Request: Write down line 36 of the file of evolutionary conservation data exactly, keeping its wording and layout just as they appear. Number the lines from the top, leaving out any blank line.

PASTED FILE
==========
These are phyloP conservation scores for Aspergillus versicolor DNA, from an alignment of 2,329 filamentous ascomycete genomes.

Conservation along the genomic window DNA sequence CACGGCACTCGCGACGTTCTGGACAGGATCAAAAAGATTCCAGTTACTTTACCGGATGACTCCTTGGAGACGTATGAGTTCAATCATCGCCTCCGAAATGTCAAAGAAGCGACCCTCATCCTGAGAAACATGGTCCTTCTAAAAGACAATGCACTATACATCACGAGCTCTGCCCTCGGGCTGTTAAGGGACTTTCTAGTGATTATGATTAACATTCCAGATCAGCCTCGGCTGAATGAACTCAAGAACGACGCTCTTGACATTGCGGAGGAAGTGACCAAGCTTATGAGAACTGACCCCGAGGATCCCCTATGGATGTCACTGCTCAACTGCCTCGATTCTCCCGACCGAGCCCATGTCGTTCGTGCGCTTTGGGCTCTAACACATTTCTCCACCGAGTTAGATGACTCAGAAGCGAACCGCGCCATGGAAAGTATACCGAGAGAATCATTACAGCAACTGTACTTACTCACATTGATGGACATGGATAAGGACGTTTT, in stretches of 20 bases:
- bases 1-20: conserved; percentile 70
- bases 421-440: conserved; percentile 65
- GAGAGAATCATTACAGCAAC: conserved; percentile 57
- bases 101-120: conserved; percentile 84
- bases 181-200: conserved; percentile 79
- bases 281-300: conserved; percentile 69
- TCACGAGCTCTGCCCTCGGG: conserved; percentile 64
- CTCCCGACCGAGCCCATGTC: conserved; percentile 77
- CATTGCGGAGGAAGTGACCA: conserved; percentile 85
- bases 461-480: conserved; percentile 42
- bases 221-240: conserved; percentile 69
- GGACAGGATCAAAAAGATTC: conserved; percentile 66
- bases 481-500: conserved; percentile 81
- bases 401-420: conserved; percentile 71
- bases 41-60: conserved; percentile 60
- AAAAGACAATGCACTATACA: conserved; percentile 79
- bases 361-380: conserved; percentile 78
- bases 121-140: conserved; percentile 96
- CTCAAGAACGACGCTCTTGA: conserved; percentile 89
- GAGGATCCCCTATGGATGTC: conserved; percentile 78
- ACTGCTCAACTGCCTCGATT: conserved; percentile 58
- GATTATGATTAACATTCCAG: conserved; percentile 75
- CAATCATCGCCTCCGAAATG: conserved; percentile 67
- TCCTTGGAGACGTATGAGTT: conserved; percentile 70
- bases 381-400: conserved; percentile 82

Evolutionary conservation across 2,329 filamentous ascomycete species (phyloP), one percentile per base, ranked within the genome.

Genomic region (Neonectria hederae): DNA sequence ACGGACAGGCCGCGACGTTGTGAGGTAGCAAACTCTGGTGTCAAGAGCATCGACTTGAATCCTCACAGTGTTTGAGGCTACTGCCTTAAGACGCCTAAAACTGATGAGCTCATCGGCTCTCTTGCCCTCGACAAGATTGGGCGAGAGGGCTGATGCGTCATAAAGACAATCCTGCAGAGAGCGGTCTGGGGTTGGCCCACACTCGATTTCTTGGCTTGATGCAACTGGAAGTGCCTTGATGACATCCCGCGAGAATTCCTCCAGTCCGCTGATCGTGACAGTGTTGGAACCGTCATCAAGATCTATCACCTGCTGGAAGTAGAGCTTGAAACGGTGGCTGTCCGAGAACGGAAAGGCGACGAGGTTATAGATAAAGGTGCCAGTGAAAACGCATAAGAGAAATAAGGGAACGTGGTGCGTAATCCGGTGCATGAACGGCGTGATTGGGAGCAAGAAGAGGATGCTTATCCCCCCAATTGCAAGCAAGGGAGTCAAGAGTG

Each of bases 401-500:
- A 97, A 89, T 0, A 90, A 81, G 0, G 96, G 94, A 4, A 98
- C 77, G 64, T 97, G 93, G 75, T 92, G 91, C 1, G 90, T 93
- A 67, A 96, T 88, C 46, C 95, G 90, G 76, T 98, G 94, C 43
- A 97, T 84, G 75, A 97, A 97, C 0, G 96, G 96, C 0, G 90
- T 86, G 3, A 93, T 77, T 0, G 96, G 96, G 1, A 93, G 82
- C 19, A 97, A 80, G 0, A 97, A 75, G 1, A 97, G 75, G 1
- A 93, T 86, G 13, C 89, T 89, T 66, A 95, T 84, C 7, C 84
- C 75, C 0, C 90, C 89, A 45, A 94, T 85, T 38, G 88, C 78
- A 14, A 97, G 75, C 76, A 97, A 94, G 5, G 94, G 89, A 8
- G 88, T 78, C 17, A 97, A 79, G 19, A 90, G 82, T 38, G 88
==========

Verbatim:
- C 19, A 97, A 80, G 0, A 97, A 75, G 1, A 97, G 75, G 1